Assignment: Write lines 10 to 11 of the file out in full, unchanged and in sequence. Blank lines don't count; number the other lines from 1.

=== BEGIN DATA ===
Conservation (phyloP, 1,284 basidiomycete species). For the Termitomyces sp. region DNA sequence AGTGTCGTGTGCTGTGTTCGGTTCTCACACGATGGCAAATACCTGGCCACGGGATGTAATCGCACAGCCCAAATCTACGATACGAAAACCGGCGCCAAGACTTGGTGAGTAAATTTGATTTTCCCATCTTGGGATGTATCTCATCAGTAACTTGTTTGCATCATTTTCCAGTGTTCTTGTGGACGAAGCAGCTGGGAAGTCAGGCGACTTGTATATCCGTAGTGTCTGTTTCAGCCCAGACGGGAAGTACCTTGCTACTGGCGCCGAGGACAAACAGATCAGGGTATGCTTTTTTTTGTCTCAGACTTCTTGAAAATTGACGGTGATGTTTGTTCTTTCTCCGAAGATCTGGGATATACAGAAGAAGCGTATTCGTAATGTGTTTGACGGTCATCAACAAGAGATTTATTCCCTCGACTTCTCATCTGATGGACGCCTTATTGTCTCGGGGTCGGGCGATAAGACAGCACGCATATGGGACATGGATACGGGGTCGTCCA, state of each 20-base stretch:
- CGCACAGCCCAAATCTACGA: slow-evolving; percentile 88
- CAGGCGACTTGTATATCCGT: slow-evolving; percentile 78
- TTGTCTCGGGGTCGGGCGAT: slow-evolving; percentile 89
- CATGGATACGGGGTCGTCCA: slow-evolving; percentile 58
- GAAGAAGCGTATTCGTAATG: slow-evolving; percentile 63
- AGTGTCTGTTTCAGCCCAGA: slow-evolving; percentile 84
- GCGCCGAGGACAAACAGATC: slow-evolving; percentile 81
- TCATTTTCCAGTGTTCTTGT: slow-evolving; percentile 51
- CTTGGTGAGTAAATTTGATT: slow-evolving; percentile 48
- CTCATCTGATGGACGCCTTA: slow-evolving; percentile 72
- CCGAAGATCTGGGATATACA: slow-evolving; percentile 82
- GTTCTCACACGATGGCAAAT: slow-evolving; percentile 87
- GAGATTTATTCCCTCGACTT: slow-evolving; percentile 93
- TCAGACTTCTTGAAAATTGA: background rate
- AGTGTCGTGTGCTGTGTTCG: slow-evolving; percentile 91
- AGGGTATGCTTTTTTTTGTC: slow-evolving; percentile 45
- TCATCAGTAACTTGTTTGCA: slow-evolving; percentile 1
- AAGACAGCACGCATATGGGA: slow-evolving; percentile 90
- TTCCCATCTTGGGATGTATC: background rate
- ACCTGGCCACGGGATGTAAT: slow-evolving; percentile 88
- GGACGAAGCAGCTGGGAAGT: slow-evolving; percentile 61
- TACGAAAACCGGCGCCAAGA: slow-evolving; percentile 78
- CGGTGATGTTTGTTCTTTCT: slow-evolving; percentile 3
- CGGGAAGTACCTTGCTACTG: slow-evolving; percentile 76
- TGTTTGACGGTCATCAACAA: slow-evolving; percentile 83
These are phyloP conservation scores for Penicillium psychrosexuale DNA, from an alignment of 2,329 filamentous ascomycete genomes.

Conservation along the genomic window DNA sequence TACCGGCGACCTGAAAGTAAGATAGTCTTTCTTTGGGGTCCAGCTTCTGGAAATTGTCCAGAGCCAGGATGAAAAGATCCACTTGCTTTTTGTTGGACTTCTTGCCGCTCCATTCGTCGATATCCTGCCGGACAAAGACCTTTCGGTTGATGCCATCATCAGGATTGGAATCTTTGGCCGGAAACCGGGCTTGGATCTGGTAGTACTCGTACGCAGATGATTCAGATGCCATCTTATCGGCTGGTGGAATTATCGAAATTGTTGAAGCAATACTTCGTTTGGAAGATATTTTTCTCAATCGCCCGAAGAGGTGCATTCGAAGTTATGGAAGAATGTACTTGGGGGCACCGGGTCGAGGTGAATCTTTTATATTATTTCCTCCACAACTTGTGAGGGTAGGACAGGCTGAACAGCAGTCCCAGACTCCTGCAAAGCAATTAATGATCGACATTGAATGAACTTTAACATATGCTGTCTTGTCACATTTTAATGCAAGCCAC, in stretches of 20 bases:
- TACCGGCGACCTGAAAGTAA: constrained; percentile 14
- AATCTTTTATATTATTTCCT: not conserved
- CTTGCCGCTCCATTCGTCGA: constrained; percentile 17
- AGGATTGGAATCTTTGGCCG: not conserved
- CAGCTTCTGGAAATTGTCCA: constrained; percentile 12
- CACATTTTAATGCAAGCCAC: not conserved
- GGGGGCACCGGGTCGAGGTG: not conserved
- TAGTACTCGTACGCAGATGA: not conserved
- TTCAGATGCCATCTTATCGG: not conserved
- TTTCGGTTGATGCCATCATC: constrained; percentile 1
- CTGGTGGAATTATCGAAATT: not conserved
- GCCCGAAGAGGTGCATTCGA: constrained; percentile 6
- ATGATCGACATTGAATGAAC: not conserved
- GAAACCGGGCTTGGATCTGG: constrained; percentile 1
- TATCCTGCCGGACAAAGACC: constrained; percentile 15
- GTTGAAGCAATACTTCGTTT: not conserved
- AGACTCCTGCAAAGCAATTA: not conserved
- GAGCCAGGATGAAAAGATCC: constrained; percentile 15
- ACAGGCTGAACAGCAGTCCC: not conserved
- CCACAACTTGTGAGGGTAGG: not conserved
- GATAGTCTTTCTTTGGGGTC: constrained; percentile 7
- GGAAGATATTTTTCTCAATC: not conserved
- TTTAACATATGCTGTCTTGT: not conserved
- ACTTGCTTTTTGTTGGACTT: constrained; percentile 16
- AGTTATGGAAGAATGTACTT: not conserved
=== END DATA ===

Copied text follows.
- CTTGGTGAGTAAATTTGATT: slow-evolving; percentile 48
- CTCATCTGATGGACGCCTTA: slow-evolving; percentile 72